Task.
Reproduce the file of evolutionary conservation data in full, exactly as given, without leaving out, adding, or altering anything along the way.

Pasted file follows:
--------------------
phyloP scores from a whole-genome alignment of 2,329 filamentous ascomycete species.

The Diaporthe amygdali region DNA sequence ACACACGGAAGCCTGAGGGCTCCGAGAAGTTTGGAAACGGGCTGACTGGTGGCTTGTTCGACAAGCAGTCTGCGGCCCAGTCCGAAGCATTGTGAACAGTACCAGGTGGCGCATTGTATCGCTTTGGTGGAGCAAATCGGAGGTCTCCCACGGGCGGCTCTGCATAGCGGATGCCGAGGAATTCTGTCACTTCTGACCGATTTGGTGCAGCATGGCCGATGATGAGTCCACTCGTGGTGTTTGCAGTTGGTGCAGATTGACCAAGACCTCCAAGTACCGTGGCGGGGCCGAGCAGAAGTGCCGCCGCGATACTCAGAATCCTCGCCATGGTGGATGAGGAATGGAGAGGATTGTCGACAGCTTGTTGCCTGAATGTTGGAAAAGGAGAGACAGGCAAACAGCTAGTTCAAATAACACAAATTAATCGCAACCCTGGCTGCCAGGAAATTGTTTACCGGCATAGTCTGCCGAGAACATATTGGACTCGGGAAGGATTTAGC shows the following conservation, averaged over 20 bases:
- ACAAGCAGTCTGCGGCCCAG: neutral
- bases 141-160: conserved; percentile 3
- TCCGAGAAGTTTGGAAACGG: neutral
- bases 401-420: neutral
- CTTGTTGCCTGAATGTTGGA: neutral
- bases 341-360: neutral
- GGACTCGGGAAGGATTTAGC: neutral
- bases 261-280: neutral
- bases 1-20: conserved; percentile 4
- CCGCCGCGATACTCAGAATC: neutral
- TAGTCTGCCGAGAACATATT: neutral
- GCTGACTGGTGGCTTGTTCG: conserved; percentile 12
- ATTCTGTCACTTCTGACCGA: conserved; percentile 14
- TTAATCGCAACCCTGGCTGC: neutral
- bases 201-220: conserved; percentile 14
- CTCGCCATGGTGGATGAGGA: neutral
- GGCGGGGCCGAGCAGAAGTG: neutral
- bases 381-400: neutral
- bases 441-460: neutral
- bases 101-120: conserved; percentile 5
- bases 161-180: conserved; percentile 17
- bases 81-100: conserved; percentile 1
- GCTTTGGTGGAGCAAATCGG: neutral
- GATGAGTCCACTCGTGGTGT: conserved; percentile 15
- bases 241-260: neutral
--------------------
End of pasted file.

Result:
phyloP scores from a whole-genome alignment of 2,329 filamentous ascomycete species.

The Diaporthe amygdali region DNA sequence ACACACGGAAGCCTGAGGGCTCCGAGAAGTTTGGAAACGGGCTGACTGGTGGCTTGTTCGACAAGCAGTCTGCGGCCCAGTCCGAAGCATTGTGAACAGTACCAGGTGGCGCATTGTATCGCTTTGGTGGAGCAAATCGGAGGTCTCCCACGGGCGGCTCTGCATAGCGGATGCCGAGGAATTCTGTCACTTCTGACCGATTTGGTGCAGCATGGCCGATGATGAGTCCACTCGTGGTGTTTGCAGTTGGTGCAGATTGACCAAGACCTCCAAGTACCGTGGCGGGGCCGAGCAGAAGTGCCGCCGCGATACTCAGAATCCTCGCCATGGTGGATGAGGAATGGAGAGGATTGTCGACAGCTTGTTGCCTGAATGTTGGAAAAGGAGAGACAGGCAAACAGCTAGTTCAAATAACACAAATTAATCGCAACCCTGGCTGCCAGGAAATTGTTTACCGGCATAGTCTGCCGAGAACATATTGGACTCGGGAAGGATTTAGC shows the following conservation, averaged over 20 bases:
- ACAAGCAGTCTGCGGCCCAG: neutral
- bases 141-160: conserved; percentile 3
- TCCGAGAAGTTTGGAAACGG: neutral
- bases 401-420: neutral
- CTTGTTGCCTGAATGTTGGA: neutral
- bases 341-360: neutral
- GGACTCGGGAAGGATTTAGC: neutral
- bases 261-280: neutral
- bases 1-20: conserved; percentile 4
- CCGCCGCGATACTCAGAATC: neutral
- TAGTCTGCCGAGAACATATT: neutral
- GCTGACTGGTGGCTTGTTCG: conserved; percentile 12
- ATTCTGTCACTTCTGACCGA: conserved; percentile 14
- TTAATCGCAACCCTGGCTGC: neutral
- bases 201-220: conserved; percentile 14
- CTCGCCATGGTGGATGAGGA: neutral
- GGCGGGGCCGAGCAGAAGTG: neutral
- bases 381-400: neutral
- bases 441-460: neutral
- bases 101-120: conserved; percentile 5
- bases 161-180: conserved; percentile 17
- bases 81-100: conserved; percentile 1
- GCTTTGGTGGAGCAAATCGG: neutral
- GATGAGTCCACTCGTGGTGT: conserved; percentile 15
- bases 241-260: neutral